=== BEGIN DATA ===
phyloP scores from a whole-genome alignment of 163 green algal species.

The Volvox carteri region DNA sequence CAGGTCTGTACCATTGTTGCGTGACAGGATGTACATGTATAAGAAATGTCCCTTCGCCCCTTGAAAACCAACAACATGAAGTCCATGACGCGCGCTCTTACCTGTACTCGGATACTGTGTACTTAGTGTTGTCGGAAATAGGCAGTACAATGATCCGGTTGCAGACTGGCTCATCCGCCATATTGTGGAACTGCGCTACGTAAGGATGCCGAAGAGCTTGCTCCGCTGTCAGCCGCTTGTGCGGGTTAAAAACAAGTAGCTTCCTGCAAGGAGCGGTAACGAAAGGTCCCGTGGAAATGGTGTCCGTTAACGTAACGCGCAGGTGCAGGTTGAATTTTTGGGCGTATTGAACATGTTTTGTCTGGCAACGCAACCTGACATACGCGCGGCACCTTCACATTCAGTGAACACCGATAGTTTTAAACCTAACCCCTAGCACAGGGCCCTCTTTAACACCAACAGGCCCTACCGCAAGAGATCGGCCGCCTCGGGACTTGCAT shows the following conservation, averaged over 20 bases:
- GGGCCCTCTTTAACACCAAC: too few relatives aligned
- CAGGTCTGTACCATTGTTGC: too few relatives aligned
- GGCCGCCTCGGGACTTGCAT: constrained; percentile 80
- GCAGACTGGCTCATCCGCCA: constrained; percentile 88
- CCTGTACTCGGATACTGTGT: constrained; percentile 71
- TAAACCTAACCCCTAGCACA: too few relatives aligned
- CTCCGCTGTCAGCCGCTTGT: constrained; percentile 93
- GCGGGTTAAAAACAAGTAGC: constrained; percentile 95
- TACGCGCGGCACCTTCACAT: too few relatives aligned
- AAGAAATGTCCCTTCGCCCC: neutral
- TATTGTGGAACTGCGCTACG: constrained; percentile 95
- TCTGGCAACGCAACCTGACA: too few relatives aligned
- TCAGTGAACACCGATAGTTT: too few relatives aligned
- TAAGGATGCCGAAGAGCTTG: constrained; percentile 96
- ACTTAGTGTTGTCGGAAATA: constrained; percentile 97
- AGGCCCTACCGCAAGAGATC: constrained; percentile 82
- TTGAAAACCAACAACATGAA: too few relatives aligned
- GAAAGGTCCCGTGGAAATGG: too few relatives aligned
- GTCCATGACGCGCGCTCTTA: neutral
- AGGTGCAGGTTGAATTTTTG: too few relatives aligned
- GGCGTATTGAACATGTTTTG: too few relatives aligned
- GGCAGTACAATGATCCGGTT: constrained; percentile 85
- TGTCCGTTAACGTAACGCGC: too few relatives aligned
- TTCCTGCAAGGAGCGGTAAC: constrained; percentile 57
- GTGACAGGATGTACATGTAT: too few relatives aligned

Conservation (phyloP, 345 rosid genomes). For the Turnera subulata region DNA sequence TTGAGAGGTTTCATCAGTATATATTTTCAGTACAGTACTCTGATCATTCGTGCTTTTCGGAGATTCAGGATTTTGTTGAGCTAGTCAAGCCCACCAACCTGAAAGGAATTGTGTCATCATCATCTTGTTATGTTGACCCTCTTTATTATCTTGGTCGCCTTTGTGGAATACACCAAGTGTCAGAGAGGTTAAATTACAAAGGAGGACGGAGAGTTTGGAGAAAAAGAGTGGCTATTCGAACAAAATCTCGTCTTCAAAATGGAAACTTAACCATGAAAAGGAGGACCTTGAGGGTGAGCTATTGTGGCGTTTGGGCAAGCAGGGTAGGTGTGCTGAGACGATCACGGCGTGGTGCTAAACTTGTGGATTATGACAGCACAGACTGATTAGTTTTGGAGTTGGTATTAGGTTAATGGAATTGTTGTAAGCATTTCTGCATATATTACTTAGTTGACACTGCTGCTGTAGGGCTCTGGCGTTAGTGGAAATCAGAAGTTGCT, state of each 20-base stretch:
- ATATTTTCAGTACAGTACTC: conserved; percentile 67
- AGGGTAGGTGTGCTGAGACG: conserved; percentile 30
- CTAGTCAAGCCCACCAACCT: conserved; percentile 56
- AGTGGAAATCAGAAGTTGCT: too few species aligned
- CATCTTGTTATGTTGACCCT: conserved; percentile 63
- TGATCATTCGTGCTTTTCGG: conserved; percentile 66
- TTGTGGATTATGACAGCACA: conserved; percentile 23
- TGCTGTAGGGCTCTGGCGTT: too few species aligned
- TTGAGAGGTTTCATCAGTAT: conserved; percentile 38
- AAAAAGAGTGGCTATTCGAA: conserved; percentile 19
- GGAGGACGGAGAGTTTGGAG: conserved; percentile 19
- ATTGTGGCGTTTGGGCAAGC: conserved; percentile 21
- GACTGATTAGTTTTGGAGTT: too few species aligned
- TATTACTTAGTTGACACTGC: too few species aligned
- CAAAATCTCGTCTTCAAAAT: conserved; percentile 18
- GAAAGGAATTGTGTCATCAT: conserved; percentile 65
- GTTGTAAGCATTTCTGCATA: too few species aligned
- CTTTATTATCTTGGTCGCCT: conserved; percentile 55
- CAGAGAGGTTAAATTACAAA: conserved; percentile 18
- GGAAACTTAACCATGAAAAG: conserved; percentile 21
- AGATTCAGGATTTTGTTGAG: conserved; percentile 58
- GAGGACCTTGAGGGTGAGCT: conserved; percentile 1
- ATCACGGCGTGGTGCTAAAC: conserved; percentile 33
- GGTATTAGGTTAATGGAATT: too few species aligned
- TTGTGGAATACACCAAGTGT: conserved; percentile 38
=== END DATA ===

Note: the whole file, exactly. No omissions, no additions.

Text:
phyloP scores from a whole-genome alignment of 163 green algal species.

The Volvox carteri region DNA sequence CAGGTCTGTACCATTGTTGCGTGACAGGATGTACATGTATAAGAAATGTCCCTTCGCCCCTTGAAAACCAACAACATGAAGTCCATGACGCGCGCTCTTACCTGTACTCGGATACTGTGTACTTAGTGTTGTCGGAAATAGGCAGTACAATGATCCGGTTGCAGACTGGCTCATCCGCCATATTGTGGAACTGCGCTACGTAAGGATGCCGAAGAGCTTGCTCCGCTGTCAGCCGCTTGTGCGGGTTAAAAACAAGTAGCTTCCTGCAAGGAGCGGTAACGAAAGGTCCCGTGGAAATGGTGTCCGTTAACGTAACGCGCAGGTGCAGGTTGAATTTTTGGGCGTATTGAACATGTTTTGTCTGGCAACGCAACCTGACATACGCGCGGCACCTTCACATTCAGTGAACACCGATAGTTTTAAACCTAACCCCTAGCACAGGGCCCTCTTTAACACCAACAGGCCCTACCGCAAGAGATCGGCCGCCTCGGGACTTGCAT shows the following conservation, averaged over 20 bases:
- GGGCCCTCTTTAACACCAAC: too few relatives aligned
- CAGGTCTGTACCATTGTTGC: too few relatives aligned
- GGCCGCCTCGGGACTTGCAT: constrained; percentile 80
- GCAGACTGGCTCATCCGCCA: constrained; percentile 88
- CCTGTACTCGGATACTGTGT: constrained; percentile 71
- TAAACCTAACCCCTAGCACA: too few relatives aligned
- CTCCGCTGTCAGCCGCTTGT: constrained; percentile 93
- GCGGGTTAAAAACAAGTAGC: constrained; percentile 95
- TACGCGCGGCACCTTCACAT: too few relatives aligned
- AAGAAATGTCCCTTCGCCCC: neutral
- TATTGTGGAACTGCGCTACG: constrained; percentile 95
- TCTGGCAACGCAACCTGACA: too few relatives aligned
- TCAGTGAACACCGATAGTTT: too few relatives aligned
- TAAGGATGCCGAAGAGCTTG: constrained; percentile 96
- ACTTAGTGTTGTCGGAAATA: constrained; percentile 97
- AGGCCCTACCGCAAGAGATC: constrained; percentile 82
- TTGAAAACCAACAACATGAA: too few relatives aligned
- GAAAGGTCCCGTGGAAATGG: too few relatives aligned
- GTCCATGACGCGCGCTCTTA: neutral
- AGGTGCAGGTTGAATTTTTG: too few relatives aligned
- GGCGTATTGAACATGTTTTG: too few relatives aligned
- GGCAGTACAATGATCCGGTT: constrained; percentile 85
- TGTCCGTTAACGTAACGCGC: too few relatives aligned
- TTCCTGCAAGGAGCGGTAAC: constrained; percentile 57
- GTGACAGGATGTACATGTAT: too few relatives aligned

Conservation (phyloP, 345 rosid genomes). For the Turnera subulata region DNA sequence TTGAGAGGTTTCATCAGTATATATTTTCAGTACAGTACTCTGATCATTCGTGCTTTTCGGAGATTCAGGATTTTGTTGAGCTAGTCAAGCCCACCAACCTGAAAGGAATTGTGTCATCATCATCTTGTTATGTTGACCCTCTTTATTATCTTGGTCGCCTTTGTGGAATACACCAAGTGTCAGAGAGGTTAAATTACAAAGGAGGACGGAGAGTTTGGAGAAAAAGAGTGGCTATTCGAACAAAATCTCGTCTTCAAAATGGAAACTTAACCATGAAAAGGAGGACCTTGAGGGTGAGCTATTGTGGCGTTTGGGCAAGCAGGGTAGGTGTGCTGAGACGATCACGGCGTGGTGCTAAACTTGTGGATTATGACAGCACAGACTGATTAGTTTTGGAGTTGGTATTAGGTTAATGGAATTGTTGTAAGCATTTCTGCATATATTACTTAGTTGACACTGCTGCTGTAGGGCTCTGGCGTTAGTGGAAATCAGAAGTTGCT, state of each 20-base stretch:
- ATATTTTCAGTACAGTACTC: conserved; percentile 67
- AGGGTAGGTGTGCTGAGACG: conserved; percentile 30
- CTAGTCAAGCCCACCAACCT: conserved; percentile 56
- AGTGGAAATCAGAAGTTGCT: too few species aligned
- CATCTTGTTATGTTGACCCT: conserved; percentile 63
- TGATCATTCGTGCTTTTCGG: conserved; percentile 66
- TTGTGGATTATGACAGCACA: conserved; percentile 23
- TGCTGTAGGGCTCTGGCGTT: too few species aligned
- TTGAGAGGTTTCATCAGTAT: conserved; percentile 38
- AAAAAGAGTGGCTATTCGAA: conserved; percentile 19
- GGAGGACGGAGAGTTTGGAG: conserved; percentile 19
- ATTGTGGCGTTTGGGCAAGC: conserved; percentile 21
- GACTGATTAGTTTTGGAGTT: too few species aligned
- TATTACTTAGTTGACACTGC: too few species aligned
- CAAAATCTCGTCTTCAAAAT: conserved; percentile 18
- GAAAGGAATTGTGTCATCAT: conserved; percentile 65
- GTTGTAAGCATTTCTGCATA: too few species aligned
- CTTTATTATCTTGGTCGCCT: conserved; percentile 55
- CAGAGAGGTTAAATTACAAA: conserved; percentile 18
- GGAAACTTAACCATGAAAAG: conserved; percentile 21
- AGATTCAGGATTTTGTTGAG: conserved; percentile 58
- GAGGACCTTGAGGGTGAGCT: conserved; percentile 1
- ATCACGGCGTGGTGCTAAAC: conserved; percentile 33
- GGTATTAGGTTAATGGAATT: too few species aligned
- TTGTGGAATACACCAAGTGT: conserved; percentile 38